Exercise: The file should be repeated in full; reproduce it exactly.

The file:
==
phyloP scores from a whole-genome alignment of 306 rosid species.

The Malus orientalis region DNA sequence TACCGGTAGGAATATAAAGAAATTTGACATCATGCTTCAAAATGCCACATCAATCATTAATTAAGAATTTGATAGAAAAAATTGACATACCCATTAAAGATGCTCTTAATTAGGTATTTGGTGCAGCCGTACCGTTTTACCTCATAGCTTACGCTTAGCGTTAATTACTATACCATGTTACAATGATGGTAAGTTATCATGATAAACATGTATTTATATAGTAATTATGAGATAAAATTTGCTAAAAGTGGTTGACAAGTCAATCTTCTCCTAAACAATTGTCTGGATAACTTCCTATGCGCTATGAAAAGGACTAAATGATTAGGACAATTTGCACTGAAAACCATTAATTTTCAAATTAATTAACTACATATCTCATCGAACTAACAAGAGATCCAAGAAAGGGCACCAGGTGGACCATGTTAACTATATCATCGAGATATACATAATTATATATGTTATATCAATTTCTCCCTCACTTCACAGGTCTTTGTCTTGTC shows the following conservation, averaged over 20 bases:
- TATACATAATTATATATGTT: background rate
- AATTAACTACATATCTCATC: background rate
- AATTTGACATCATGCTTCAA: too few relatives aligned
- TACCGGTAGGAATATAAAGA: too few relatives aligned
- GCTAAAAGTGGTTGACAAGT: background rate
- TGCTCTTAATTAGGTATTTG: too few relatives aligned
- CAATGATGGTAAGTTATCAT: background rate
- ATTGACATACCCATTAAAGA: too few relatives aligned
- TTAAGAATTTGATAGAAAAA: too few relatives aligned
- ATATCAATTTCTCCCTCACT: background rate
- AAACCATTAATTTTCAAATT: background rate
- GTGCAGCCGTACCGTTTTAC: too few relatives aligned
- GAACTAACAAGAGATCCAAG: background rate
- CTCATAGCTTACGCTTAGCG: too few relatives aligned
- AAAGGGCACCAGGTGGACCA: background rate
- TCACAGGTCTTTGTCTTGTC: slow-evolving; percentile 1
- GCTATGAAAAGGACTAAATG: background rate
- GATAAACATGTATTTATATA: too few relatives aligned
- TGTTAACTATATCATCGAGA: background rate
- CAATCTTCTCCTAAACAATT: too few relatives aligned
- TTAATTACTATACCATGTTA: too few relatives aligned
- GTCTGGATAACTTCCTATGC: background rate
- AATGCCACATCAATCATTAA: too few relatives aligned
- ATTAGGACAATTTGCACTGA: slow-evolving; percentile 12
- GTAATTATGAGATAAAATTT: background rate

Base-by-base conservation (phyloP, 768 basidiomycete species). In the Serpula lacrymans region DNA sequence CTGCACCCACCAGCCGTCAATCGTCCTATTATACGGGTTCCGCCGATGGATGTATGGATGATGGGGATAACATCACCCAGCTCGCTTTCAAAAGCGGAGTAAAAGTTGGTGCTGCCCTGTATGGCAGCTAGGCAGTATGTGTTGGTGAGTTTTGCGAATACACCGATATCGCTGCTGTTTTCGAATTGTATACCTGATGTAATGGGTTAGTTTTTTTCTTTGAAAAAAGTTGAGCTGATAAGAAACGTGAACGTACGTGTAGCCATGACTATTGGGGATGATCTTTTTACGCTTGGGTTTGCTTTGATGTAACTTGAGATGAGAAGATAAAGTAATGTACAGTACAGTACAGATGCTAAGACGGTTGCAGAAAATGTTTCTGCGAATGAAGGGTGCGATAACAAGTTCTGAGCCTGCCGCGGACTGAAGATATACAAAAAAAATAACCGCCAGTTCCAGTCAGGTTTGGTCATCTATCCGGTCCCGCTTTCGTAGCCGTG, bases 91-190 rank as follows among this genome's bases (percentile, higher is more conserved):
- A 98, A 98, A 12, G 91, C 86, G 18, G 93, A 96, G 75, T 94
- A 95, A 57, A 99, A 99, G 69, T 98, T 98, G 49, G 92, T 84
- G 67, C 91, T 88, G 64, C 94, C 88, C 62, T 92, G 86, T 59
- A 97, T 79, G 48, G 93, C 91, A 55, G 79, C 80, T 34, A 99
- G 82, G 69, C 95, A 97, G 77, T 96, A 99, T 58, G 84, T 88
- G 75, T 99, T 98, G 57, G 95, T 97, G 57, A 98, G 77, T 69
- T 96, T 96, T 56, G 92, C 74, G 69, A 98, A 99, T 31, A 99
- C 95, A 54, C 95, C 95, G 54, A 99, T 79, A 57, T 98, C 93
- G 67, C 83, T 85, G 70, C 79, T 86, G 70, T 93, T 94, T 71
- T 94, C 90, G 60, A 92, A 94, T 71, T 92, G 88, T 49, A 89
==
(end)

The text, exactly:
phyloP scores from a whole-genome alignment of 306 rosid species.

The Malus orientalis region DNA sequence TACCGGTAGGAATATAAAGAAATTTGACATCATGCTTCAAAATGCCACATCAATCATTAATTAAGAATTTGATAGAAAAAATTGACATACCCATTAAAGATGCTCTTAATTAGGTATTTGGTGCAGCCGTACCGTTTTACCTCATAGCTTACGCTTAGCGTTAATTACTATACCATGTTACAATGATGGTAAGTTATCATGATAAACATGTATTTATATAGTAATTATGAGATAAAATTTGCTAAAAGTGGTTGACAAGTCAATCTTCTCCTAAACAATTGTCTGGATAACTTCCTATGCGCTATGAAAAGGACTAAATGATTAGGACAATTTGCACTGAAAACCATTAATTTTCAAATTAATTAACTACATATCTCATCGAACTAACAAGAGATCCAAGAAAGGGCACCAGGTGGACCATGTTAACTATATCATCGAGATATACATAATTATATATGTTATATCAATTTCTCCCTCACTTCACAGGTCTTTGTCTTGTC shows the following conservation, averaged over 20 bases:
- TATACATAATTATATATGTT: background rate
- AATTAACTACATATCTCATC: background rate
- AATTTGACATCATGCTTCAA: too few relatives aligned
- TACCGGTAGGAATATAAAGA: too few relatives aligned
- GCTAAAAGTGGTTGACAAGT: background rate
- TGCTCTTAATTAGGTATTTG: too few relatives aligned
- CAATGATGGTAAGTTATCAT: background rate
- ATTGACATACCCATTAAAGA: too few relatives aligned
- TTAAGAATTTGATAGAAAAA: too few relatives aligned
- ATATCAATTTCTCCCTCACT: background rate
- AAACCATTAATTTTCAAATT: background rate
- GTGCAGCCGTACCGTTTTAC: too few relatives aligned
- GAACTAACAAGAGATCCAAG: background rate
- CTCATAGCTTACGCTTAGCG: too few relatives aligned
- AAAGGGCACCAGGTGGACCA: background rate
- TCACAGGTCTTTGTCTTGTC: slow-evolving; percentile 1
- GCTATGAAAAGGACTAAATG: background rate
- GATAAACATGTATTTATATA: too few relatives aligned
- TGTTAACTATATCATCGAGA: background rate
- CAATCTTCTCCTAAACAATT: too few relatives aligned
- TTAATTACTATACCATGTTA: too few relatives aligned
- GTCTGGATAACTTCCTATGC: background rate
- AATGCCACATCAATCATTAA: too few relatives aligned
- ATTAGGACAATTTGCACTGA: slow-evolving; percentile 12
- GTAATTATGAGATAAAATTT: background rate

Base-by-base conservation (phyloP, 768 basidiomycete species). In the Serpula lacrymans region DNA sequence CTGCACCCACCAGCCGTCAATCGTCCTATTATACGGGTTCCGCCGATGGATGTATGGATGATGGGGATAACATCACCCAGCTCGCTTTCAAAAGCGGAGTAAAAGTTGGTGCTGCCCTGTATGGCAGCTAGGCAGTATGTGTTGGTGAGTTTTGCGAATACACCGATATCGCTGCTGTTTTCGAATTGTATACCTGATGTAATGGGTTAGTTTTTTTCTTTGAAAAAAGTTGAGCTGATAAGAAACGTGAACGTACGTGTAGCCATGACTATTGGGGATGATCTTTTTACGCTTGGGTTTGCTTTGATGTAACTTGAGATGAGAAGATAAAGTAATGTACAGTACAGTACAGATGCTAAGACGGTTGCAGAAAATGTTTCTGCGAATGAAGGGTGCGATAACAAGTTCTGAGCCTGCCGCGGACTGAAGATATACAAAAAAAATAACCGCCAGTTCCAGTCAGGTTTGGTCATCTATCCGGTCCCGCTTTCGTAGCCGTG, bases 91-190 rank as follows among this genome's bases (percentile, higher is more conserved):
- A 98, A 98, A 12, G 91, C 86, G 18, G 93, A 96, G 75, T 94
- A 95, A 57, A 99, A 99, G 69, T 98, T 98, G 49, G 92, T 84
- G 67, C 91, T 88, G 64, C 94, C 88, C 62, T 92, G 86, T 59
- A 97, T 79, G 48, G 93, C 91, A 55, G 79, C 80, T 34, A 99
- G 82, G 69, C 95, A 97, G 77, T 96, A 99, T 58, G 84, T 88
- G 75, T 99, T 98, G 57, G 95, T 97, G 57, A 98, G 77, T 69
- T 96, T 96, T 56, G 92, C 74, G 69, A 98, A 99, T 31, A 99
- C 95, A 54, C 95, C 95, G 54, A 99, T 79, A 57, T 98, C 93
- G 67, C 83, T 85, G 70, C 79, T 86, G 70, T 93, T 94, T 71
- T 94, C 90, G 60, A 92, A 94, T 71, T 92, G 88, T 49, A 89